Peter contacted my company about his situation recently. He is 68 years old and still working. He enrolled in Part A two years ago because his company’s group health plan was terrible. He was probably going to need surgery and the hospital deductible was outrageous (his words). He changed jobs recently and his new employer’s policy is much better. He wants to set up a Health Savings Account (HSA). So how can he drop Part A?
This isn’t the first time I’ve been asked this question. Let’s start with some basics.
- Part A, hospital insurance, is premium-free for those who have worked and paid taxes for at least 10 years (40 credits) or have a spouse who has.
- Those who do not have 40 credits can purchase Part A and pay monthly premiums. Individuals who have earned at least 30 credits pay $278 every month and those with fewer than 30 pay $506.
- This part of Medicare covers four services: inpatient hospitalization, skilled nursing facility stays, home health care, and hospice care. In Peter’s situation, Part A is the secondary payer to Medicare. It may provide additional coverage and help with costs up to the Part A limits.
- Once enrolled, an individual is no longer eligible to contribute to an HSA, which is why Peter wants to disenroll from Part A.
Look to the law
My answer to his question about dropping Part A was probably not one Peter wanted to hear. Unfortunately, there is nothing he can do. According to the Centers for Medicare and Medicaid Services (CMS), “Individuals entitled to premium-free Part A cannot voluntarily terminate their Part A coverage. This is not permitted by law.” In other words, only those who pay a premium for Part A can disenroll.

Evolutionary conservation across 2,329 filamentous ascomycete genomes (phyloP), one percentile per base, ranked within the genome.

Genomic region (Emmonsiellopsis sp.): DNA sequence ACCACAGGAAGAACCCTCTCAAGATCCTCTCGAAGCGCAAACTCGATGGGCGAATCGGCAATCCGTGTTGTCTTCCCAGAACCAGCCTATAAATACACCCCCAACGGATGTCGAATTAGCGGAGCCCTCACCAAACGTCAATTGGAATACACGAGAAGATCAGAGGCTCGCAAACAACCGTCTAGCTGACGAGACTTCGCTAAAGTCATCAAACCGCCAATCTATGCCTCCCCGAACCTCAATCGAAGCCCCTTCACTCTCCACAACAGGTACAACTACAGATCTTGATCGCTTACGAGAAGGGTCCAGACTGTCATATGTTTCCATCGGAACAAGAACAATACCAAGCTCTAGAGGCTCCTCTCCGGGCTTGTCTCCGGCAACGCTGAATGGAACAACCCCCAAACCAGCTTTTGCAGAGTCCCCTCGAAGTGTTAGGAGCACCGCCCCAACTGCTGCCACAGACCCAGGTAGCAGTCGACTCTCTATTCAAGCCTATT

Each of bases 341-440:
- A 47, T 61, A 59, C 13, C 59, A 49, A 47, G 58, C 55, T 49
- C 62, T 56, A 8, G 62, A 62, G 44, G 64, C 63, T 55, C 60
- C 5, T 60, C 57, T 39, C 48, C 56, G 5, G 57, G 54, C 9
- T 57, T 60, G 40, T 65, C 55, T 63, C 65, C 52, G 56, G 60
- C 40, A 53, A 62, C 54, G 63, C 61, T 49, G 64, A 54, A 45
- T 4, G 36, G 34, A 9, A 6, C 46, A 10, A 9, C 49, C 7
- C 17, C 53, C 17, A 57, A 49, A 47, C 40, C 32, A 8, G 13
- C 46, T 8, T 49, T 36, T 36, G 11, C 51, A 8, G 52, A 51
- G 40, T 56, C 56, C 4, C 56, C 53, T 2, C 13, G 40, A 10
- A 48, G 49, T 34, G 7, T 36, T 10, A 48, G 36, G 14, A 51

When I shared this, Peter pushed back. The human resources director at his company gave him a form to complete. The form is titled, “Request for Termination of Premium Part A, Part B, or Part B Immunosuppressive Drug Coverage.” The instructions note:
- Who can use this form? People with Medicare premium Part A or B who would like to terminate their hospital or medical insurance coverage.
- Use this form: If you have premium Part A or Part B but wish to no longer be enrolled.
Peter has premium-free Part A and, by law, he cannot terminate Part A.
No requirement to enroll in Part A
Peter isn’t alone in wanting to drop Part A. I have heard from others who enrolled because someone told them they had to sign up for Part A at age 65. Here are the facts.
- There is no rule or requirement that anyone must enroll in Part A.
- Those who are receiving Social Security benefits will be enrolled in Medicare automatically at age 65 and get their Medicare card in the mail. They must keep Part A; it is a condition of receiving benefits. (The decision about Part B, medical insurance, depends on the situation. The Medicare card includes instructions for those “who don’t want Part B.” Caution: You may not want Part B but it is possible that you need it. Take time to investigate your circumstances.)
- When applying for Social Security benefits after age 65, the applicant must also enroll in Part A.
- If not receiving benefits, an individual can put off Part A until ready to retire and give up the employer coverage.
Bottom line: The decision to enroll in premium-free Part A is not one you can undo at a later date. Evaluate your options and coverage opportunities between age 65 and retirement. If you enroll in Part A, you’ve basically decided there will be no HSA contributions in your future.